Senior Afghan peace official Abdullah Abdullah arrived in Pakistan on Monday for meetings in a country seen as vital to the success of Afghan talks aimed at ending decades of war.
During his three-day visit to Islamabad, Abdullah, a former foreign minister and chairman of Afghanistan's High Council for National Reconciliation, will meet Prime Minister Imran Khan as well as Pakistan's foreign minister.
Relations between Pakistan and Afghanistan have long been rocky. Afghanistan and its international allies have for years accused Pakistan of backing Taliban insurgents as a way to limit the influence of old rival India in Afghanistan.
Pakistan denies that and in turn accuses Afghanistan of letting anti-Pakistan militants plot attacks from Afghan soil, which Afghanistan denies.
"Pakistan fully supports all efforts for peace," its foreign ministry spokesman said in a statement.
"The visit of Dr Abdullah Abdullah will contribute to further strengthening amity, brotherhood and close cooperation."
The United States has acknowledged Pakistan's help in fostering Afghan peace efforts including in encouraging the Taliban to negotiate.
The U.S. special representative for Afghanistan, Zalmay Khalilzad, said last week the United States and its allies were looking at an agreement between Afghanistan and Pakistan so that neither side's territory would be used to attack the other.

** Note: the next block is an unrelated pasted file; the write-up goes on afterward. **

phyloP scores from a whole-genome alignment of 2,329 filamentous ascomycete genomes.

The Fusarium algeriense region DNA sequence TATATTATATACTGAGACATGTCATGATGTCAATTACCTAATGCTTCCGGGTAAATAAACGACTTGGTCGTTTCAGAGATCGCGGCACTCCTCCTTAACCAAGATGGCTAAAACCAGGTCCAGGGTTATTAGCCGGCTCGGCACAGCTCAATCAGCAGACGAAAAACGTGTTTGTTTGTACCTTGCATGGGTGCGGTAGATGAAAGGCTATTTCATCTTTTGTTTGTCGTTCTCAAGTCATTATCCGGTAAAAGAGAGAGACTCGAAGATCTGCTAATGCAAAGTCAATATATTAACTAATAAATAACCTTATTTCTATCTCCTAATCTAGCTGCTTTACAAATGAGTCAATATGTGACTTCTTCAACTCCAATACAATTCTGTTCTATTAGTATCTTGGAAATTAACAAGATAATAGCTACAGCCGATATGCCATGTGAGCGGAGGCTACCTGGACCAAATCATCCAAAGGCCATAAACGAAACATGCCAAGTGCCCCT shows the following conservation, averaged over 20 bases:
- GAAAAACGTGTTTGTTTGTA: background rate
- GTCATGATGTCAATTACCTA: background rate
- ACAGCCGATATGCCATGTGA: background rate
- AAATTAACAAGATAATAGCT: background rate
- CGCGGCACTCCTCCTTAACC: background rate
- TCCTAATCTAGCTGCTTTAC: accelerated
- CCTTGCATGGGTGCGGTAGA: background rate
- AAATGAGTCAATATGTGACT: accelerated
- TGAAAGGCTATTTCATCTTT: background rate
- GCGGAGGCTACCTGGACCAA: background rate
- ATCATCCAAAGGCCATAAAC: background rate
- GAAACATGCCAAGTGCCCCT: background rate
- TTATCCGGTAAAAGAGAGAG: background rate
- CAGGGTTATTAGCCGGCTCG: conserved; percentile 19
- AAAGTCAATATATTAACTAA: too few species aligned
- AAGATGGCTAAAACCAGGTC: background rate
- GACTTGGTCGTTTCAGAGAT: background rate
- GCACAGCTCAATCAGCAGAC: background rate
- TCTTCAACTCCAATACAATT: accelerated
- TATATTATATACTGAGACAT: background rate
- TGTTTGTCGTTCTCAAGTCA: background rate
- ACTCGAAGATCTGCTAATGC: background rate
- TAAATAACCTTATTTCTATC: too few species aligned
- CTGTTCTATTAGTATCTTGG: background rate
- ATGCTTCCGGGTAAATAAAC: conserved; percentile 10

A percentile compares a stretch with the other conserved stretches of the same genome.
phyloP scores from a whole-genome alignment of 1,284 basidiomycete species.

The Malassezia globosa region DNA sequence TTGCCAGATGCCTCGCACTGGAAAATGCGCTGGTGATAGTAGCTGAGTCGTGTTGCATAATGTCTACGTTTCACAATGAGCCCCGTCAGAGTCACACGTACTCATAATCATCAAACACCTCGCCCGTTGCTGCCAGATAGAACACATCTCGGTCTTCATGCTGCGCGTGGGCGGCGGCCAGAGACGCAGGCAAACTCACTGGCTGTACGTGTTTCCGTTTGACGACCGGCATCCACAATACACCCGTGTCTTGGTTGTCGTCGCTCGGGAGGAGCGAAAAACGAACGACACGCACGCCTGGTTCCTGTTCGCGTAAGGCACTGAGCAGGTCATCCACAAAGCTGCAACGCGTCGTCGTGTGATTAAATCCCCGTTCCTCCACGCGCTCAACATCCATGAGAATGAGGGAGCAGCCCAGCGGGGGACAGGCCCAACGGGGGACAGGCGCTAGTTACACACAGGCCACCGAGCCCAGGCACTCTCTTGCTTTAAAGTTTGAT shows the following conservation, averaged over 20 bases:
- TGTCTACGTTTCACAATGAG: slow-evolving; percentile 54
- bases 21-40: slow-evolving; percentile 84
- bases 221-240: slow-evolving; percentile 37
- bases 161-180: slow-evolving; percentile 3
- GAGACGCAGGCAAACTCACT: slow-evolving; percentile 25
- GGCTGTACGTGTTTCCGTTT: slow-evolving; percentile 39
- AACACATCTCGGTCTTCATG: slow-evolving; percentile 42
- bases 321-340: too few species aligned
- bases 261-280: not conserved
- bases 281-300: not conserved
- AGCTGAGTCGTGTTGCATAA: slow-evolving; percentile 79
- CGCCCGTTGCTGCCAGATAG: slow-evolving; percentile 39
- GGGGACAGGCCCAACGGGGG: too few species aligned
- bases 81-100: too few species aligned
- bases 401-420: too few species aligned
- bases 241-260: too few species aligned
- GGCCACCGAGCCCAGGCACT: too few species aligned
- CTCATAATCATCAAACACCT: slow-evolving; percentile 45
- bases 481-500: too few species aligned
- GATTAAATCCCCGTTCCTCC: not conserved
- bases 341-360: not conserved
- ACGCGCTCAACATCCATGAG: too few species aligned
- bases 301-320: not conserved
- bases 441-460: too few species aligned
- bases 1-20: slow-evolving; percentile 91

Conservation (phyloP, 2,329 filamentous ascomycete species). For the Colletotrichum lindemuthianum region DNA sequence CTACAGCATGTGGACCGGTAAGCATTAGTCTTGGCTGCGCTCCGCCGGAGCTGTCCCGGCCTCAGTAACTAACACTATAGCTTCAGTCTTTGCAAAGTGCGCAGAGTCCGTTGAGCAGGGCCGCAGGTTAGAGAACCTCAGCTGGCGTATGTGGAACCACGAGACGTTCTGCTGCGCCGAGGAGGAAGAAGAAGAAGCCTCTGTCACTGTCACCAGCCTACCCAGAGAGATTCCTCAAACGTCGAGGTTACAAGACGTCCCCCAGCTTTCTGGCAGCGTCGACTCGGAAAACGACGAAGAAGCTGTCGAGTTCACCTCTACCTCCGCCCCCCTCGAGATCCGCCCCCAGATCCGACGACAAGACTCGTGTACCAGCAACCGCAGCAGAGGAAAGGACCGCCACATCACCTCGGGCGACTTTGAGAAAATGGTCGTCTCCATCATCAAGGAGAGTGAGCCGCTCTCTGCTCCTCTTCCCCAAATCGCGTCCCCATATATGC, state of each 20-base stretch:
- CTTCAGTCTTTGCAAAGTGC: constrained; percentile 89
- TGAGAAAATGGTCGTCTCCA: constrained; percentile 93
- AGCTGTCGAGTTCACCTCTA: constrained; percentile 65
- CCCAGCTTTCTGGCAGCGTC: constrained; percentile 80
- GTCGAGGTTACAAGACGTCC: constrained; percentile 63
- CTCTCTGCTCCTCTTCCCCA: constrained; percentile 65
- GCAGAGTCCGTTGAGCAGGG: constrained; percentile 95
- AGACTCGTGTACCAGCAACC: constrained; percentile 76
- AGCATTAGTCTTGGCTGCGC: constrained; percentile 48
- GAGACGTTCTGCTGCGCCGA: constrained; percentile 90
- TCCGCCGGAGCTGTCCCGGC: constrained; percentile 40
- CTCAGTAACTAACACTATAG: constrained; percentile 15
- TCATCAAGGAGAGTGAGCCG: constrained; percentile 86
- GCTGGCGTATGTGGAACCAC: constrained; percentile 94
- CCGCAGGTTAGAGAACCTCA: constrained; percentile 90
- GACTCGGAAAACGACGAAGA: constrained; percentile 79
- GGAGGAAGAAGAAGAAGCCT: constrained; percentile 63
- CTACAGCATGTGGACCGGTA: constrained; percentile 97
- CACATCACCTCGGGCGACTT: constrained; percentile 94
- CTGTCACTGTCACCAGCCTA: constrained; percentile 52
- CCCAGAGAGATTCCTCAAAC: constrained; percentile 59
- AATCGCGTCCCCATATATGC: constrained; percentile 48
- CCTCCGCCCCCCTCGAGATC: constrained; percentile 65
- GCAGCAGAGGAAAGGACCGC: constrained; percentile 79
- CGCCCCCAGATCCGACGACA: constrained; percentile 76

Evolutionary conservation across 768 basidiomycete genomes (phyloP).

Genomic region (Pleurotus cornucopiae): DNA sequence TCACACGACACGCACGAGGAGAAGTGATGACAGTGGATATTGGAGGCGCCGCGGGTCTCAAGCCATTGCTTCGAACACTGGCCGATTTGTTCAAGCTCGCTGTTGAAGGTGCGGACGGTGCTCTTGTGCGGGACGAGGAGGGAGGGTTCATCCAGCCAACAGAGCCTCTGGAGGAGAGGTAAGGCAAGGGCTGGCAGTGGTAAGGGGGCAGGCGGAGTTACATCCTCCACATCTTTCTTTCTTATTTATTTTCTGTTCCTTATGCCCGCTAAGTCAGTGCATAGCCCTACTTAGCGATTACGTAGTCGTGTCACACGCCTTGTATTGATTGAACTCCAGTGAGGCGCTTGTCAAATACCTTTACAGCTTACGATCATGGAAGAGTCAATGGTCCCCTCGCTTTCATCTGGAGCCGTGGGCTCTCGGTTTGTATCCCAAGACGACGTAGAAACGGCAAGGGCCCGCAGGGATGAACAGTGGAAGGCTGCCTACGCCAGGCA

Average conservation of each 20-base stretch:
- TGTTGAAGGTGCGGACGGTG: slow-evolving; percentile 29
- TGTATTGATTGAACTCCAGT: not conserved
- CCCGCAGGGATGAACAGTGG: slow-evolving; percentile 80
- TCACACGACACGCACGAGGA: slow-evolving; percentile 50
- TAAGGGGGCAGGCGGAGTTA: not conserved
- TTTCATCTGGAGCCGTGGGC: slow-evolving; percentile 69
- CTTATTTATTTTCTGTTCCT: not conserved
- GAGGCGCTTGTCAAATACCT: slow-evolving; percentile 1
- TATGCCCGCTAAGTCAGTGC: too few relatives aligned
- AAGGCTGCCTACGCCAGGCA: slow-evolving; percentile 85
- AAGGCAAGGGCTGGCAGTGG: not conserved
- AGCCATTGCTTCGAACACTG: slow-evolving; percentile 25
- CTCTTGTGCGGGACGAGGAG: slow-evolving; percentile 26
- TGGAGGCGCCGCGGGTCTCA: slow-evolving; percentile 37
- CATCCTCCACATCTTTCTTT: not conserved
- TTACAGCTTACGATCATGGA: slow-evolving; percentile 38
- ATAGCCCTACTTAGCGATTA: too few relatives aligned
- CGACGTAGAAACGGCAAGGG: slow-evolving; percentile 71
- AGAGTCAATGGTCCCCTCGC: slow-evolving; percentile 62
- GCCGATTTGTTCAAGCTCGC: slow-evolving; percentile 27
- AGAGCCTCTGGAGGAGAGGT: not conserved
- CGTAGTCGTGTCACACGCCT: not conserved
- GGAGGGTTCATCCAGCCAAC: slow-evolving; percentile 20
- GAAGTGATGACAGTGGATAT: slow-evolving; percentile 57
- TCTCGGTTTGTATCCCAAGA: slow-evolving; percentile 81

Khalilzad was the architect of a February pact between the United States and the Taliban allowing U.S. troops to withdraw from Afghanistan in exchange for Taliban guarantees on international terrorism.
But Prime Minister Khan, in an opinion piece in the Washington Post on Saturday, expressed concern that Afghanistan could again be used as a haven for international militant groups and warned that a "hasty international withdrawal from Afghanistan would be unwise".
There have also been concerns that the Afghan peace process could increase militancy in Pakistan as fighters now in Afghanistan seek refuge on the Pakistani side of the border.
Afghan and Taliban negotiators have been meeting in Doha since Sept. 12 hoping to agree on a ceasefire and a power-sharing deal.
But they have been bogged down on principles and procedures for talks even before discussing their agenda